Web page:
Mediterranean destinations which people may flock to after England scraps quarantine for arrivals from low-risk countries could become “melting pots” for coronavirus, an expert has said.
The combination of people flying in from other parts of the world and alcohol being consumed could lead to a flare-up of cases, according to Dr Gabriel Scally, a former NHS doctor and professor of public health at the University of Bristol.
He also said that one of the main issues lies in how people travel to and from airports, and not necessarily the flight itself.
I really worry about some of the places they are going on holiday becoming melting pots for the virus
Prof Scally was speaking at a press conference as a member of the group known as Independent Sage.
The team was set up by former UK Government chief scientific adviser Sir David King after the official Scientific Advisory Group for Emergencies (Sage) faced criticism over not being transparent.
Prof Scally said: “As Europe loosens up and people do go for their Mediterranean holiday, I really worry about some of the places they are going on holiday becoming melting pots for the virus, as people fly in from all sorts of different places and enjoy themselves.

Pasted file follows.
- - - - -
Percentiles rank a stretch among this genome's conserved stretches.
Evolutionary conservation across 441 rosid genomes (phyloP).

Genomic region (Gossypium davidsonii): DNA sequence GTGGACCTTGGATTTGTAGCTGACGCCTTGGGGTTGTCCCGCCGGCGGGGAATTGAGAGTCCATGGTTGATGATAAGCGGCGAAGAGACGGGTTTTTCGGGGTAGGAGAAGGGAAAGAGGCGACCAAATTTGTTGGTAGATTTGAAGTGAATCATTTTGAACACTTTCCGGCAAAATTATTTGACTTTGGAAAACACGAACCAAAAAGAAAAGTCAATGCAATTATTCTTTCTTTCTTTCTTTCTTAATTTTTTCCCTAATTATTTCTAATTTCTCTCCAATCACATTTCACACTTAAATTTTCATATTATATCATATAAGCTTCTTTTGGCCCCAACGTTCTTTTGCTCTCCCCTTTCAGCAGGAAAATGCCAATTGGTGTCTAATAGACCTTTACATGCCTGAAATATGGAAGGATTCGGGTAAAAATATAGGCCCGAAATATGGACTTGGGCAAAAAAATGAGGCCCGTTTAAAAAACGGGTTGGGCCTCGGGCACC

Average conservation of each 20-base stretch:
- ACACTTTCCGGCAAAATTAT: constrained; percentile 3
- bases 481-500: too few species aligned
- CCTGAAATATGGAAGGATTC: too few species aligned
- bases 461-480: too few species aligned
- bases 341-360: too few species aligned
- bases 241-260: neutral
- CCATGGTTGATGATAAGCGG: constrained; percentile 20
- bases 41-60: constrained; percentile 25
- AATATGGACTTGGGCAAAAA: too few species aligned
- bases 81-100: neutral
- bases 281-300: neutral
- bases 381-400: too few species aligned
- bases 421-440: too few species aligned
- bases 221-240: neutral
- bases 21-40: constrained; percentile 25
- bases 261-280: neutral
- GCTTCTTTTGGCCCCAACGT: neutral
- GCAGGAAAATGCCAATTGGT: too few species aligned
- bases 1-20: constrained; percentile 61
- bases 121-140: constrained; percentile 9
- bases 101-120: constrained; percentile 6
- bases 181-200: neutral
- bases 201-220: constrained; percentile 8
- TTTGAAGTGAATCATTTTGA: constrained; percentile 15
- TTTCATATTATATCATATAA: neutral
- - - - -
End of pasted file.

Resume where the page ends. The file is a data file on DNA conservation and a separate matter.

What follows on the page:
“And alcohol will undoubtedly feature, so I wouldn’t at all be surprised if over the next month or two, we did see some really big flare-ups in some holiday destinations.”
He also raised concerns about whether people would be able to get travel insurance for their holidays.
Prof Scally said: “It may be very difficult for them to get insurance that will protect them from the possibility of being locked down in a particular destination that they’re going to.
“And it may be possible that if there is a flare-up people may not be allowed to return from there, or if they are returned they may be put into compulsory quarantine.”
He added that his personal feeling was that people would be better staying in the UK and Ireland, and avoiding foreign holidays
“If we really want to make a contribution to getting the UK economy and the Irish economy – UK and Ireland as one common travel area – back on its feet, the best things we could do would be to spend our pounds, and our euros in the UK and in Ireland, and not be exporting money elsewhere.”